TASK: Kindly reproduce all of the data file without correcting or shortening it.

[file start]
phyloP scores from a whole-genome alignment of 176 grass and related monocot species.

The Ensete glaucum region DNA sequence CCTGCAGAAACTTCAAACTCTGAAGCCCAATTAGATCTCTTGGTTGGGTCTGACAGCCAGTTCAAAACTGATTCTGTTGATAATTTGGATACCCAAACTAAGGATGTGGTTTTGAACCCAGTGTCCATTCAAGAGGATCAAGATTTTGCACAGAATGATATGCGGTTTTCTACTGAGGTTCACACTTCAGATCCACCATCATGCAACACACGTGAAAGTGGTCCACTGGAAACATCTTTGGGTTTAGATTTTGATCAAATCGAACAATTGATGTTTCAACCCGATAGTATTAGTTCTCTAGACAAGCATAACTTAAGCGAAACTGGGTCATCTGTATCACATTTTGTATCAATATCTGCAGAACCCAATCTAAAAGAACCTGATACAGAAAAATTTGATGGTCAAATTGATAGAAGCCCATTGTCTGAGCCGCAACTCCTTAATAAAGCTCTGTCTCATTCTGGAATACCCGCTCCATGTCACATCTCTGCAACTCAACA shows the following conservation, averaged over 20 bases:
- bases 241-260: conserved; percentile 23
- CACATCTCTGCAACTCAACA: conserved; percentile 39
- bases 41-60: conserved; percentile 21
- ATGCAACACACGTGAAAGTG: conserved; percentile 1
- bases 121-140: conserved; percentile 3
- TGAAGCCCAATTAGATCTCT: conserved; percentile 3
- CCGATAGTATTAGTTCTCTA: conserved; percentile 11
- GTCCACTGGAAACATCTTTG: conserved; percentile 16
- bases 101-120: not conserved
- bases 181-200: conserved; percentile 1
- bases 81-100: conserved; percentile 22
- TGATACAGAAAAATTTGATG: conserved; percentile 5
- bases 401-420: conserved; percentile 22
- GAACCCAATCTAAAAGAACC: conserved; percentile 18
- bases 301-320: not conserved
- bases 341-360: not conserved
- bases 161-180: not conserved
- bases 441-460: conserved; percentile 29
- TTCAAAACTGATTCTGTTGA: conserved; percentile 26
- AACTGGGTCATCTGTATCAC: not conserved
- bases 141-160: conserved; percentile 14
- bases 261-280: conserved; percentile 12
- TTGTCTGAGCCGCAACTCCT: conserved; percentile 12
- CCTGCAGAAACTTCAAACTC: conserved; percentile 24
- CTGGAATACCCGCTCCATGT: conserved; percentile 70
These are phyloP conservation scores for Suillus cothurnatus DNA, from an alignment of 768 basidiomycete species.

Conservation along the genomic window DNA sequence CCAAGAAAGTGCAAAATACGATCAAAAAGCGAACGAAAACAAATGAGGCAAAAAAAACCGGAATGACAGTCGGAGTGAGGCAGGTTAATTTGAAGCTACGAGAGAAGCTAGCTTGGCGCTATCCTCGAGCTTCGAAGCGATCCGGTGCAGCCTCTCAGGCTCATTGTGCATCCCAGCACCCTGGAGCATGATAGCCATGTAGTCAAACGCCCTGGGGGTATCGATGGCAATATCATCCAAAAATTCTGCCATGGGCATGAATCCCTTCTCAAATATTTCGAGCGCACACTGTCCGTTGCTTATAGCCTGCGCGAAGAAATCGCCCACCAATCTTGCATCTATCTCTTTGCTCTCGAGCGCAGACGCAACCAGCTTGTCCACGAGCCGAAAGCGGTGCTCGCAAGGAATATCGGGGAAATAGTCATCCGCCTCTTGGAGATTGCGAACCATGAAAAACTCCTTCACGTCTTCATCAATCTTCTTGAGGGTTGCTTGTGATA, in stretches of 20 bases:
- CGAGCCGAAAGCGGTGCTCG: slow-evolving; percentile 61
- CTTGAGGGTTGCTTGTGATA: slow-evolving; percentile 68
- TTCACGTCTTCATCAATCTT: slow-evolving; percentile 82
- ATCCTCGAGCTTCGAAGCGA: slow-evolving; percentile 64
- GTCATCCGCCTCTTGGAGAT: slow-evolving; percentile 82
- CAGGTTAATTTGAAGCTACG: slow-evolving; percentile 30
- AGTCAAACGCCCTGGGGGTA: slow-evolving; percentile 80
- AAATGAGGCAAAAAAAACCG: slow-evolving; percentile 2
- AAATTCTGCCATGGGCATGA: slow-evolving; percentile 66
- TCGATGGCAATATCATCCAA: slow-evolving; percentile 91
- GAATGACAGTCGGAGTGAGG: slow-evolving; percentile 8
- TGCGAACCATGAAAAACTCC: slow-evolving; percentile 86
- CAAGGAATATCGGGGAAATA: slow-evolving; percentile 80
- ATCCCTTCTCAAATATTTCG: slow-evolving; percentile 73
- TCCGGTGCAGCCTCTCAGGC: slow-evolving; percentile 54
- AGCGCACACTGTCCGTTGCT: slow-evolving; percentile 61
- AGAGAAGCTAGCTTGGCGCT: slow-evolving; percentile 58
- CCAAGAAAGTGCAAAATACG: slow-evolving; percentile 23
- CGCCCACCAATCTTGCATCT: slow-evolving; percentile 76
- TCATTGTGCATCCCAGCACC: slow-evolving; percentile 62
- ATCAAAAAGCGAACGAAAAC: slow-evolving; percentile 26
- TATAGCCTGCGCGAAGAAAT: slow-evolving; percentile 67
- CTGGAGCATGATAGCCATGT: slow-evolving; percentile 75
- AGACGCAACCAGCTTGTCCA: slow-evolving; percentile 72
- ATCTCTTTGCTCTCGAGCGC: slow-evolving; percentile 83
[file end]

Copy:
phyloP scores from a whole-genome alignment of 176 grass and related monocot species.

The Ensete glaucum region DNA sequence CCTGCAGAAACTTCAAACTCTGAAGCCCAATTAGATCTCTTGGTTGGGTCTGACAGCCAGTTCAAAACTGATTCTGTTGATAATTTGGATACCCAAACTAAGGATGTGGTTTTGAACCCAGTGTCCATTCAAGAGGATCAAGATTTTGCACAGAATGATATGCGGTTTTCTACTGAGGTTCACACTTCAGATCCACCATCATGCAACACACGTGAAAGTGGTCCACTGGAAACATCTTTGGGTTTAGATTTTGATCAAATCGAACAATTGATGTTTCAACCCGATAGTATTAGTTCTCTAGACAAGCATAACTTAAGCGAAACTGGGTCATCTGTATCACATTTTGTATCAATATCTGCAGAACCCAATCTAAAAGAACCTGATACAGAAAAATTTGATGGTCAAATTGATAGAAGCCCATTGTCTGAGCCGCAACTCCTTAATAAAGCTCTGTCTCATTCTGGAATACCCGCTCCATGTCACATCTCTGCAACTCAACA shows the following conservation, averaged over 20 bases:
- bases 241-260: conserved; percentile 23
- CACATCTCTGCAACTCAACA: conserved; percentile 39
- bases 41-60: conserved; percentile 21
- ATGCAACACACGTGAAAGTG: conserved; percentile 1
- bases 121-140: conserved; percentile 3
- TGAAGCCCAATTAGATCTCT: conserved; percentile 3
- CCGATAGTATTAGTTCTCTA: conserved; percentile 11
- GTCCACTGGAAACATCTTTG: conserved; percentile 16
- bases 101-120: not conserved
- bases 181-200: conserved; percentile 1
- bases 81-100: conserved; percentile 22
- TGATACAGAAAAATTTGATG: conserved; percentile 5
- bases 401-420: conserved; percentile 22
- GAACCCAATCTAAAAGAACC: conserved; percentile 18
- bases 301-320: not conserved
- bases 341-360: not conserved
- bases 161-180: not conserved
- bases 441-460: conserved; percentile 29
- TTCAAAACTGATTCTGTTGA: conserved; percentile 26
- AACTGGGTCATCTGTATCAC: not conserved
- bases 141-160: conserved; percentile 14
- bases 261-280: conserved; percentile 12
- TTGTCTGAGCCGCAACTCCT: conserved; percentile 12
- CCTGCAGAAACTTCAAACTC: conserved; percentile 24
- CTGGAATACCCGCTCCATGT: conserved; percentile 70
These are phyloP conservation scores for Suillus cothurnatus DNA, from an alignment of 768 basidiomycete species.

Conservation along the genomic window DNA sequence CCAAGAAAGTGCAAAATACGATCAAAAAGCGAACGAAAACAAATGAGGCAAAAAAAACCGGAATGACAGTCGGAGTGAGGCAGGTTAATTTGAAGCTACGAGAGAAGCTAGCTTGGCGCTATCCTCGAGCTTCGAAGCGATCCGGTGCAGCCTCTCAGGCTCATTGTGCATCCCAGCACCCTGGAGCATGATAGCCATGTAGTCAAACGCCCTGGGGGTATCGATGGCAATATCATCCAAAAATTCTGCCATGGGCATGAATCCCTTCTCAAATATTTCGAGCGCACACTGTCCGTTGCTTATAGCCTGCGCGAAGAAATCGCCCACCAATCTTGCATCTATCTCTTTGCTCTCGAGCGCAGACGCAACCAGCTTGTCCACGAGCCGAAAGCGGTGCTCGCAAGGAATATCGGGGAAATAGTCATCCGCCTCTTGGAGATTGCGAACCATGAAAAACTCCTTCACGTCTTCATCAATCTTCTTGAGGGTTGCTTGTGATA, in stretches of 20 bases:
- CGAGCCGAAAGCGGTGCTCG: slow-evolving; percentile 61
- CTTGAGGGTTGCTTGTGATA: slow-evolving; percentile 68
- TTCACGTCTTCATCAATCTT: slow-evolving; percentile 82
- ATCCTCGAGCTTCGAAGCGA: slow-evolving; percentile 64
- GTCATCCGCCTCTTGGAGAT: slow-evolving; percentile 82
- CAGGTTAATTTGAAGCTACG: slow-evolving; percentile 30
- AGTCAAACGCCCTGGGGGTA: slow-evolving; percentile 80
- AAATGAGGCAAAAAAAACCG: slow-evolving; percentile 2
- AAATTCTGCCATGGGCATGA: slow-evolving; percentile 66
- TCGATGGCAATATCATCCAA: slow-evolving; percentile 91
- GAATGACAGTCGGAGTGAGG: slow-evolving; percentile 8
- TGCGAACCATGAAAAACTCC: slow-evolving; percentile 86
- CAAGGAATATCGGGGAAATA: slow-evolving; percentile 80
- ATCCCTTCTCAAATATTTCG: slow-evolving; percentile 73
- TCCGGTGCAGCCTCTCAGGC: slow-evolving; percentile 54
- AGCGCACACTGTCCGTTGCT: slow-evolving; percentile 61
- AGAGAAGCTAGCTTGGCGCT: slow-evolving; percentile 58
- CCAAGAAAGTGCAAAATACG: slow-evolving; percentile 23
- CGCCCACCAATCTTGCATCT: slow-evolving; percentile 76
- TCATTGTGCATCCCAGCACC: slow-evolving; percentile 62
- ATCAAAAAGCGAACGAAAAC: slow-evolving; percentile 26
- TATAGCCTGCGCGAAGAAAT: slow-evolving; percentile 67
- CTGGAGCATGATAGCCATGT: slow-evolving; percentile 75
- AGACGCAACCAGCTTGTCCA: slow-evolving; percentile 72
- ATCTCTTTGCTCTCGAGCGC: slow-evolving; percentile 83